Keep in mind that the above recommendations are general guidelines, and your personal circumstances may warrant keeping these documents for shorter or longer periods of time.
Out with the old, in with the new
An easy way to prevent paperwork from piling up is to remember the phrase “out with the old, in with the new.” For example, when you receive this year’s auto insurance policy, discard the one from last year. When you receive your annual investment statement, discard the monthly or quarterly statements you’ve been keeping. In addition, review your files at least once a year to keep your filing system on the right track.
Finally, when you are ready to get rid of certain records and documents, don’t just throw them in the garbage. To protect sensitive information, you should invest in a good quality shredder to destroy your documents, especially if they contain Social Security numbers, account numbers, or other personal information.
Where should you keep your records?
You could go the traditional route and use a simple set of labeled folders in a file drawer. More important documents should be kept in a fire-resistant file cabinet, safe, or safe-deposit box.
If space is tight and you need to reduce clutter, you might consider electronic storage for some of your financial records. You can save copies of online documents or scan documents and convert them to electronic form. You’ll want to keep backup copies on a portable storage device or hard drive and make sure that your computer files are secure.
You could also use a cloud storage service that encrypts your uploaded information and stores it remotely. If you use cloud storage, make sure to use a reliable company that has a good reputation and offers automatic backup and technical support.
Once you’ve found a place to keep your records, it may be helpful to organize and store them according to specific categories (e.g., banking, insurance, proof of identity), which will make it even easier to access what you might need.
Consider creating a personal document locator
Another option for organizing your financial records is to create a personal document locator, which is simply a detailed list of where you have stored your financial records. This list can be helpful whenever you are trying to locate a specific document and can also assist your loved ones in locating your financial records in the event of an emergency. Typically, a personal document locator will include the following information:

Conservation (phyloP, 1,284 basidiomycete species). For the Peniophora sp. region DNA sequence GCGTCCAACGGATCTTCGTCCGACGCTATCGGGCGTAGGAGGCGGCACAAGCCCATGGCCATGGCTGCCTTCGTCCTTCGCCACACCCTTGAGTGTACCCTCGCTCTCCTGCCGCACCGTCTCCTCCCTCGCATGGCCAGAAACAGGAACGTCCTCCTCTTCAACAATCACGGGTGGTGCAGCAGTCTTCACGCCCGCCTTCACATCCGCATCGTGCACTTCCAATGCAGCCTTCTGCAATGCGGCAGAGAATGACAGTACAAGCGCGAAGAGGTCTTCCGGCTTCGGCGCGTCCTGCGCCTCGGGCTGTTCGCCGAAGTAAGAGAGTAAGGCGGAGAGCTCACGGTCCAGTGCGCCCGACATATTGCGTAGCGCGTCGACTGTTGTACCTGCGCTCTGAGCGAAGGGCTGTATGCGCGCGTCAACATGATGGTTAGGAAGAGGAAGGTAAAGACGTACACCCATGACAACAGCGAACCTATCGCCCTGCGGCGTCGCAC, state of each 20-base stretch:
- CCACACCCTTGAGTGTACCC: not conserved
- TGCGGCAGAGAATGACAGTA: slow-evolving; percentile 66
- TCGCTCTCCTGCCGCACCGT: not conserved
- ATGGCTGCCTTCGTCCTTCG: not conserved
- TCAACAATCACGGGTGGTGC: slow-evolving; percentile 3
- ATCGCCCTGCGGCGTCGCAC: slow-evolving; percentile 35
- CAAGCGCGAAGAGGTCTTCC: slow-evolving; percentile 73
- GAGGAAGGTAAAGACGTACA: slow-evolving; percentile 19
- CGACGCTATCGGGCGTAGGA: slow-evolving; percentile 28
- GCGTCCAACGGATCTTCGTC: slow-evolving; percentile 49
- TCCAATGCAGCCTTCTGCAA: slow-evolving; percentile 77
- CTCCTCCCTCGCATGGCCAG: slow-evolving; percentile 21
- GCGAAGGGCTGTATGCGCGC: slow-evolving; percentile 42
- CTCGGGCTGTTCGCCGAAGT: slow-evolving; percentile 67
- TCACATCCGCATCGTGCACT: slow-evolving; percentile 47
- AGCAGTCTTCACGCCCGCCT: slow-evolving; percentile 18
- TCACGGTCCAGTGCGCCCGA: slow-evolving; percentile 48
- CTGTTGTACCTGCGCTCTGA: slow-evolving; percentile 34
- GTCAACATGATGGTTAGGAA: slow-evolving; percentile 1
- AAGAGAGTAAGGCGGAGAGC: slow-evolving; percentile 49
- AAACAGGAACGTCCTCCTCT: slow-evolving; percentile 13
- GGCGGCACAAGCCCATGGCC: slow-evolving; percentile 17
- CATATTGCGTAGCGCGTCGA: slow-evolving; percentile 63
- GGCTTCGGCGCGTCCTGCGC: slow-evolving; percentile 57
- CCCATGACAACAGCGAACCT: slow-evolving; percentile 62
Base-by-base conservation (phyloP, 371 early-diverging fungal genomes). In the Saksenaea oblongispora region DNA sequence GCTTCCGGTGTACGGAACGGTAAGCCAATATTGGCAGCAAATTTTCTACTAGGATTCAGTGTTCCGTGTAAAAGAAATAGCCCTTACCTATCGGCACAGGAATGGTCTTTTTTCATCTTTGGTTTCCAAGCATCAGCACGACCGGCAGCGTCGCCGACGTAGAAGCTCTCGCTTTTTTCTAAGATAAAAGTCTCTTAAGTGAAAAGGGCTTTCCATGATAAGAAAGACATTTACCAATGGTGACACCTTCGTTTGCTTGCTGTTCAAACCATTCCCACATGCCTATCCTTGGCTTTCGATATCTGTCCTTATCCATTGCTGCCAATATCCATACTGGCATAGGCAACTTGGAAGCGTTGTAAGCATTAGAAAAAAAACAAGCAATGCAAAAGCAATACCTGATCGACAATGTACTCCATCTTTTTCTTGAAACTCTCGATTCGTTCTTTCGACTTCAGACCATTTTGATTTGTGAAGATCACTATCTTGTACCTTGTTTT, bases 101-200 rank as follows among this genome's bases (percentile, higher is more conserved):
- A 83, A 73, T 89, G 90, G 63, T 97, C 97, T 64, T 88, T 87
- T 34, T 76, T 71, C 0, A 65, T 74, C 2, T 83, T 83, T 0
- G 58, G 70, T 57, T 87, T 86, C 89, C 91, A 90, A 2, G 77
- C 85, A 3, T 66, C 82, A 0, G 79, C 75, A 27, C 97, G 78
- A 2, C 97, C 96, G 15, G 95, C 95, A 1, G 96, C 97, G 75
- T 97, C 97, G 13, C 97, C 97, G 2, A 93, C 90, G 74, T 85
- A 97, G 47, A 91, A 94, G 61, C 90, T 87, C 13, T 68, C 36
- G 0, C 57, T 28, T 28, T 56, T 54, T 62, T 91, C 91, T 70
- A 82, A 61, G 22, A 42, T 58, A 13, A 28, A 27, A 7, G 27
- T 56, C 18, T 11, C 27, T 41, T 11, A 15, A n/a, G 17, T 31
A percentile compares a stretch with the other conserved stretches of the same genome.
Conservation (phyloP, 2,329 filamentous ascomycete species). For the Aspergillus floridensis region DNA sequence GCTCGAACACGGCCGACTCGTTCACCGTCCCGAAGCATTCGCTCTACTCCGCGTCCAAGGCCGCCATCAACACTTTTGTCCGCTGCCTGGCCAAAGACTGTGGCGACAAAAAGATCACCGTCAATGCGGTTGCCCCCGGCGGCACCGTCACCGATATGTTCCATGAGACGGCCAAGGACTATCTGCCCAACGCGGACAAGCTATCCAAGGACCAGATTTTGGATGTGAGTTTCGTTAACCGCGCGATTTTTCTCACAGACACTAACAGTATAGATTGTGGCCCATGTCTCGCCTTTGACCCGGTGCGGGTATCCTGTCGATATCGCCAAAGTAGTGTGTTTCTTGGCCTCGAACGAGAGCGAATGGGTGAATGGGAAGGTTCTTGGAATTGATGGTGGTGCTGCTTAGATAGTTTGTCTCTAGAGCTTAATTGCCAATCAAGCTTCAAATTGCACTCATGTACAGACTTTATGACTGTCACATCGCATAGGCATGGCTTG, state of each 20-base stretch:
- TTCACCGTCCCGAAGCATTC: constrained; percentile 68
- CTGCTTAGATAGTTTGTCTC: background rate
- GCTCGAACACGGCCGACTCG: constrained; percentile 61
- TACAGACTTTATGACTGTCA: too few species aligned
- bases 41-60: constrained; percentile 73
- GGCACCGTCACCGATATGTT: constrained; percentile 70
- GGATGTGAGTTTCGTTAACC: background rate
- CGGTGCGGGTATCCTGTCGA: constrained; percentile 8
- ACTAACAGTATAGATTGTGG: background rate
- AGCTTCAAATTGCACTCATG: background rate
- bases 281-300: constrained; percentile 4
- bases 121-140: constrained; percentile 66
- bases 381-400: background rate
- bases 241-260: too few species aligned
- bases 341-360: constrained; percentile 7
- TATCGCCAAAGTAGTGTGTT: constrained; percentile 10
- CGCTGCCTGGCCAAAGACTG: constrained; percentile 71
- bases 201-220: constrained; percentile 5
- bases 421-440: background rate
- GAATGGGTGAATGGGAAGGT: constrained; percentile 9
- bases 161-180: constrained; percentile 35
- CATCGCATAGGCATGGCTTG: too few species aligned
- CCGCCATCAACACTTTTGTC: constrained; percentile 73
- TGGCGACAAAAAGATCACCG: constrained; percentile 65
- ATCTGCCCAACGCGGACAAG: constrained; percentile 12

- Personal information
- Personal contacts (e.g., attorney, tax preparer, financial advisor)
- Online accounts with username and passwords
- List of specific locations of important documents (e.g., home, office, safe)
Prepared by Broadridge Investor Communication Solutions, Inc. Copyright 2018
By the Numbers
THE LONG-TERM AVERAGE – The S&P 500 stock index has gained an average of +10.1% per year (total return) over the last 50 years (i.e., the years 1968-2017). The index has been positive for each of the last 9 years (tying the record for consecutive “up” years set previously between 1991-99) and in 14 of the last 15 calendar years. The S&P 500 has been up during 40 of the last 50 years, i.e., 80% of the time (source: BTN Research). Michael A. Higley, BTN 01-01-2018
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These are the opinions of Larry Lof and Stephanie Mayoral and not necessarily those of Cambridge, are for informational purposes only, and should not be construed or acted upon as individualized investment advice. Past performance is not indicative of future results. Due to our compliance review process, delayed dissemination of this commentary occurs. The S&P 500 is an index of stocks compiled by Standard & Poor’s, a division of The McGraw-Hill Companies, Inc. The index includes a representative sample of 500 leading companies in leading industries of the U.S. economy. Indices mentioned are unmanaged and cannot be invested into directly. Technical analysis represents an observation of past performance and trend, and past performance and trend are no guarantee of future performance, price, or trend. The price movements within capital markets cannot be guaranteed and always remain uncertain. The allocation discussed herein is not designed based on the individual needs of any one specific client or investor. In other words, it is not a customized strategy designed on the specific financial circumstances of the client. Please consult an advisor to discuss your individual situation before making any investments decision. Investing in securities involves risk of loss. Further, depending on the different types of investments, there may be varying degrees of risk including loss of original principal.